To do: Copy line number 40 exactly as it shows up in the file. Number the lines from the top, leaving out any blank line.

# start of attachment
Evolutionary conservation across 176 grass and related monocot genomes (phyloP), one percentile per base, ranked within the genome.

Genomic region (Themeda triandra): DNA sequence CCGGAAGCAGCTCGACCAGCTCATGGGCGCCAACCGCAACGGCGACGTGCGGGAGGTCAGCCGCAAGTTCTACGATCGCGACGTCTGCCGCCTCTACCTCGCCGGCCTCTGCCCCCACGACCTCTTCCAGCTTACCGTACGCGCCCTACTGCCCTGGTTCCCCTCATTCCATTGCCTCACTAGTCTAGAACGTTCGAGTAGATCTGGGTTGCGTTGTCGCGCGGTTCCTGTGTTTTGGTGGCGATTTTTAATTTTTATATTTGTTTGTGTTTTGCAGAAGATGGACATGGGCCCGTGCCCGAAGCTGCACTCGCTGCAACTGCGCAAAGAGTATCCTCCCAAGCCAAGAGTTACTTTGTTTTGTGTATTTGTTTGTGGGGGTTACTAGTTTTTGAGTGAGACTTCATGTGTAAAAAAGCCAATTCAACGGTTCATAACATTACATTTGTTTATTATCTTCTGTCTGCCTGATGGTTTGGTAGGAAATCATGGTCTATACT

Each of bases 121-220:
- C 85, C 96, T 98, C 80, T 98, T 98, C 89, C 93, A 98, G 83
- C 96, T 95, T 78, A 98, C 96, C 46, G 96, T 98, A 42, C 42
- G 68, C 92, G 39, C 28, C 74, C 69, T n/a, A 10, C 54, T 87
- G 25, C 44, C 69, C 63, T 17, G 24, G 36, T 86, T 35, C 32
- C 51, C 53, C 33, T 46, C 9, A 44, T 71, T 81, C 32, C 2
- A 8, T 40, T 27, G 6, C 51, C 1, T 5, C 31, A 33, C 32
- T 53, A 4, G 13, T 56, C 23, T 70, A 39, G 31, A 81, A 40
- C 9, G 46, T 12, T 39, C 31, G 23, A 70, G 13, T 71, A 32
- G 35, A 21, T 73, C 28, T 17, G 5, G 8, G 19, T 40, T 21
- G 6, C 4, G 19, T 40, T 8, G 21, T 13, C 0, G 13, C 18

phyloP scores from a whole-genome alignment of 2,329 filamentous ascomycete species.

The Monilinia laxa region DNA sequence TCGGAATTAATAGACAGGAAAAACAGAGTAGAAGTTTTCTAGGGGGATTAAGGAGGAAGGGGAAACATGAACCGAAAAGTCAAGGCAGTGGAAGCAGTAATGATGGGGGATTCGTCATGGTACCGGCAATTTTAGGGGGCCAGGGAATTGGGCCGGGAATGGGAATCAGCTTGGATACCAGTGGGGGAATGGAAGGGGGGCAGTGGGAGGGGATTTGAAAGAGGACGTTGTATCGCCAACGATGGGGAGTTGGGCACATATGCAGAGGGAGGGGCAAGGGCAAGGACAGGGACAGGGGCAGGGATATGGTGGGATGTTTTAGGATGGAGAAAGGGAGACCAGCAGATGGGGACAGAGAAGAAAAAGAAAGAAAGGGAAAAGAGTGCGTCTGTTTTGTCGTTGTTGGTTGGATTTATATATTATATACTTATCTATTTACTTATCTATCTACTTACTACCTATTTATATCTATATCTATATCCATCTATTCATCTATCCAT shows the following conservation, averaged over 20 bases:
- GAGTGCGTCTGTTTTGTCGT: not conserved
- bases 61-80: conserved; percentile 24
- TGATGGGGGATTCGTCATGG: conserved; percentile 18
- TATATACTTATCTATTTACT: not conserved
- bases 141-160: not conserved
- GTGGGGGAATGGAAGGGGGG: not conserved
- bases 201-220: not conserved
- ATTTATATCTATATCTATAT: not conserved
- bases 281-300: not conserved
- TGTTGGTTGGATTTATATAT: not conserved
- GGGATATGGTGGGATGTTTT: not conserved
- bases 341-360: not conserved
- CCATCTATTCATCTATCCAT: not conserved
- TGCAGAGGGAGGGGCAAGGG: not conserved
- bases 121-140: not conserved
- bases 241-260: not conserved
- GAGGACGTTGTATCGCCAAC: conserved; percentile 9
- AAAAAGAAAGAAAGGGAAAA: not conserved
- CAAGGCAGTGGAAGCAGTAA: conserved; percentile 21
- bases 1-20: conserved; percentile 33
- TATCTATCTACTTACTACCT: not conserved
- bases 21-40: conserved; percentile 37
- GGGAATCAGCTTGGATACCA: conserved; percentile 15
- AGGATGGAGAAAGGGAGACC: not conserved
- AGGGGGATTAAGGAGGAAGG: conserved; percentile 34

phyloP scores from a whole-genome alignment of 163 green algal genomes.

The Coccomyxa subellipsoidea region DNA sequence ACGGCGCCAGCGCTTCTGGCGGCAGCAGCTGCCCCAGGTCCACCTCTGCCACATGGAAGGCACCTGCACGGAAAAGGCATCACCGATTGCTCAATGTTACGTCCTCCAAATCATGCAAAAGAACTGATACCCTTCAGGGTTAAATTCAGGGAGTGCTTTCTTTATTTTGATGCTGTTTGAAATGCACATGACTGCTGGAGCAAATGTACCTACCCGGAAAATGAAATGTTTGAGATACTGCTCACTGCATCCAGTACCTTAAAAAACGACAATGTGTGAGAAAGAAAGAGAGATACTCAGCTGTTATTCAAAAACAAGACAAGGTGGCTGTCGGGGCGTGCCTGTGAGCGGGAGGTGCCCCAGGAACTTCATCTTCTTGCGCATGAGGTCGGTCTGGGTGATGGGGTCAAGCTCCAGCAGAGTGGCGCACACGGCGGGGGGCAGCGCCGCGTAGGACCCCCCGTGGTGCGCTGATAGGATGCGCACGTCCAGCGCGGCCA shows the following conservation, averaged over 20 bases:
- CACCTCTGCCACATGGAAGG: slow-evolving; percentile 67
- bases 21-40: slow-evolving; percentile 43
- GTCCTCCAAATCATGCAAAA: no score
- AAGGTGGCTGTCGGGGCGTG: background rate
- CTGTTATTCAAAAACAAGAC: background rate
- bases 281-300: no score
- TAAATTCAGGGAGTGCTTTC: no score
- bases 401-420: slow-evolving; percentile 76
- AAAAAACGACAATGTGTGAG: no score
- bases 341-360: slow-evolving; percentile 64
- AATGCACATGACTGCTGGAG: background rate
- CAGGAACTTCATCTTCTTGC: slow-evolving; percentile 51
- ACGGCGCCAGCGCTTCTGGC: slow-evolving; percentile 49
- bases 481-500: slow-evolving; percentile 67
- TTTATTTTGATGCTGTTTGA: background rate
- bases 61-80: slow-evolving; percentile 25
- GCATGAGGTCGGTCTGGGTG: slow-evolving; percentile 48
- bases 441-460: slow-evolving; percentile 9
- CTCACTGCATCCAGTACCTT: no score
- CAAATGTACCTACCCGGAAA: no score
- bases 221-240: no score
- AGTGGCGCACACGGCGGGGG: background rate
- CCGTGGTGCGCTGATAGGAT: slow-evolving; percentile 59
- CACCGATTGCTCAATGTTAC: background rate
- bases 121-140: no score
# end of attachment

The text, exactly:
- AGGGGGATTAAGGAGGAAGG: conserved; percentile 34